We note that the IMF in metal-poor environments has been suggested to be top-heavy (Bate 2005; Zhang et al. 2007; Marks et al. 2012; but see Myers et al. 2011). Hence, the sites of GRB explosions are promising places to look for the top-heavy IMF. This IMF would imply higher massive star (and hence GRB) production per unit SFR in such environments.

Summarising, our results provide the first observational indication of star formation fuelled by atomic gas. The link between the star formation and the atomic gas for all galaxies is visible in Fig. 3 where the H I mass is strongly correlated with SFR. The linear fit to all datapoints gives (1)The Spearman’s rank correlation coefficient for this relation is 0.77, indicating a significant (~30σ) correlation. The scatter around this correlation is ~0.38 dex, which is likely a consequence of galaxies with similar SFRs being at different evolutionary stages. The correlation with similar slope was also noted using the surface densities of SFR and MHI (Kennicutt 1998b; Bigiel et al. 2010; Roychowdhury et al. 2014).

The slope of ~0.76 (or ~1.3 with inverted axes) is shallower than the linear (slope of unity) Schmidt-Kennicutt relation between molecular gas and SFR densities (Bigiel et al. 2008). This indicates that overall molecular gas is better correlated with star formation, so is its major fuel. However, in outer parts of spiral galaxies, and in H i-dominated galaxies, the relation between SFR and H I column density is in fact linear (Bigiel et al. 2008, 2010) and the SFR-gas correlation improves when atomic gas is taken into account, not just the molecular gas (Fumagalli & Gavazzi 2008, their Fig. 2). This was interpreted as H I fuelling of low-levels of star formation in the outer parts of disks. A similar mechanism may also operate in some star-forming regions of GRB hosts because these galaxies have low molecular gas content, and are likely observed at the beginning of a star formation episode, just after accreting atomic gas from the IGM, unlike other galaxies.

4.3. Location of the H I emission

Despite the low resolution of our H I data we can infer useful information about the location of the H I emission, which supports our gas inflow scenario. First, the companion H I object (not a nearby galaxy, as we show below) is only ~19 kpc from the GRB 060505 host (Figs. 1 and 2), so they must be physically related (the optical radius of the GRB 060505 host is ~11 kpc; Thöne et al. 2008). With the current resolution we cannot definitely determine the nature of this relation, but its existence is consistent with H I gas inflowing from the north-western direction, either in a form of a star-free atomic gas cloud, or with extremely low stellar surface density (we discuss below that the astrometry of the radio and optical images are consistent). The radial velocities of the GRB 060505 host and this cloud are identical (offset of ~ 6 ± 18, Table 4), which is consistent with the scenario that the cloud is flowing directly toward the host, or that the orbit is perpendicular to the line of sight. The existence of this objects may indicate that the host of GRB 060505 is at the earliest stage of the inflow compared with other hosts, so the inflowing material is still visible outside the host, unlike for other members of our sample. The inflow scenario for this cloud needs to be tested by high-resolution H I observation, which can reveal its morphology and velocity structure.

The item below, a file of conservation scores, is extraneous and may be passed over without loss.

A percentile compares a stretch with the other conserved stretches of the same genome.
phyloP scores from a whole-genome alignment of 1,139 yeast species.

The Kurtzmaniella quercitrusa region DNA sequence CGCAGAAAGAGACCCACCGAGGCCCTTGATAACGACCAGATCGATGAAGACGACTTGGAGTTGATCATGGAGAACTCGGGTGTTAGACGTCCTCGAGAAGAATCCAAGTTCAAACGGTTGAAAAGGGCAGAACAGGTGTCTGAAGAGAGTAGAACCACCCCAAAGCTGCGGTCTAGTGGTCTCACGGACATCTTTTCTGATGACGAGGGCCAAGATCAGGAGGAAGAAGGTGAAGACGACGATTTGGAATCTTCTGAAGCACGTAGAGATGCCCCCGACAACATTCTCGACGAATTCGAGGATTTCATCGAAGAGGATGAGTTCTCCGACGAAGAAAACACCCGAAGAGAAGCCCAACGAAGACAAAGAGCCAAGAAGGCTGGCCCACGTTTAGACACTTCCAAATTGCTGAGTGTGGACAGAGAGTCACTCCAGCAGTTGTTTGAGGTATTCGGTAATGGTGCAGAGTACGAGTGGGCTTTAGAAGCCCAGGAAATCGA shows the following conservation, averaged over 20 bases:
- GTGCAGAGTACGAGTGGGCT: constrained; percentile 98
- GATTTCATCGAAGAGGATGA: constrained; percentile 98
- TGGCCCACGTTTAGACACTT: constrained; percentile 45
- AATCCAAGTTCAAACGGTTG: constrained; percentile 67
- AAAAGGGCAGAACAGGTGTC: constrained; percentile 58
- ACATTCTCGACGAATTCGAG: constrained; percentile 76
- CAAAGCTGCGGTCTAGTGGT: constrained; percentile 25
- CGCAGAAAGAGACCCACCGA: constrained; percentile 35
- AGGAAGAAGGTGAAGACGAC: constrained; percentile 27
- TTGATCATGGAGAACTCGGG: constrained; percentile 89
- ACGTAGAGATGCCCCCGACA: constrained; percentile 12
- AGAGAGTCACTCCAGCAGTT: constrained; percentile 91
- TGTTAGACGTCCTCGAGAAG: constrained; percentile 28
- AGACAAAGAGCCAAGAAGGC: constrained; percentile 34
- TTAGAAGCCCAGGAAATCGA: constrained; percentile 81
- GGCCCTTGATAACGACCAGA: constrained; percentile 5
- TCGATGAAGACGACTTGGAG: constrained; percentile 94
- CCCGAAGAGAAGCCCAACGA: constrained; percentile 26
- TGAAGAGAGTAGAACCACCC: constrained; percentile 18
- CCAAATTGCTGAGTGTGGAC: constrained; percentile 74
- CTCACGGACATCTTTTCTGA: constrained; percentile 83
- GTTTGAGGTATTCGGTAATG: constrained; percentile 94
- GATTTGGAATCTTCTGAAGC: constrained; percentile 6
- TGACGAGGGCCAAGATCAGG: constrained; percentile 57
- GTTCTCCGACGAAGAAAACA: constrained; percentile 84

There are two other explanations of this feature, but they are unlikely. First it could be a signature of a major merger4 with another galaxy, but the H I companion object does not have any optical counterpart (despite high log (MHI/M) ~ 9.7; Table 4), so cannot be understood as a companion galaxy, but rather a large gas cloud. Namely, it is not detected with the HST B-band image down to a (point-source) limit of 27.1 mag AB (Ofek et al. 2007). This corresponds to an absolute magnitude of MB> −10.93 mag, and a luminosity LB< 2.9 × 106L. Hence it has log (MHI/LB) > 3.3, much higher than those of dwarf galaxies (from −1.5 to 0.75; Fig. 1 of Hunter et al. 2012). This limit assumes that this object is point-like in the HST resolution, but it would need to be larger than the HST resolution ~20 times (~ 2″, or ~3 kpc) to make its MHI/LB ratio consistent with those of dwarf galaxies. But then it would be an extremely low-surface brightness object. Moreover, no emission lines were found at this position in the IFU data of Thöne et al. (2014).

Second, the H I companion may be ejected from the GRB 060505 host via tidal interaction or ram pressure stripping. However, this explanation is unlikely given the lack of nearby companions and that it is not located in the high-density cluster environment (Sect. 4.4).

Another information supporting our gas inflow interpretation is that for both the GRB 980425 and 060505 hosts the centre of the H I emission is shifted away from the optical centre of the galaxy towards the GRB position (Fig. 1). If a galaxy has a steady H I disk, its center should coincide with the optical center of this galaxy. On the other hand, if a galaxy has received a significant gas inflow from one direction, then in low-resolution data the H I centroid will be offset from the optical center towards this direction. Hence, the offsets for GRB 980425 and 060505 host are consistent with an inflow of atomic gas on the regions around the GRB positions. This will be verified with future higher-resolution observations.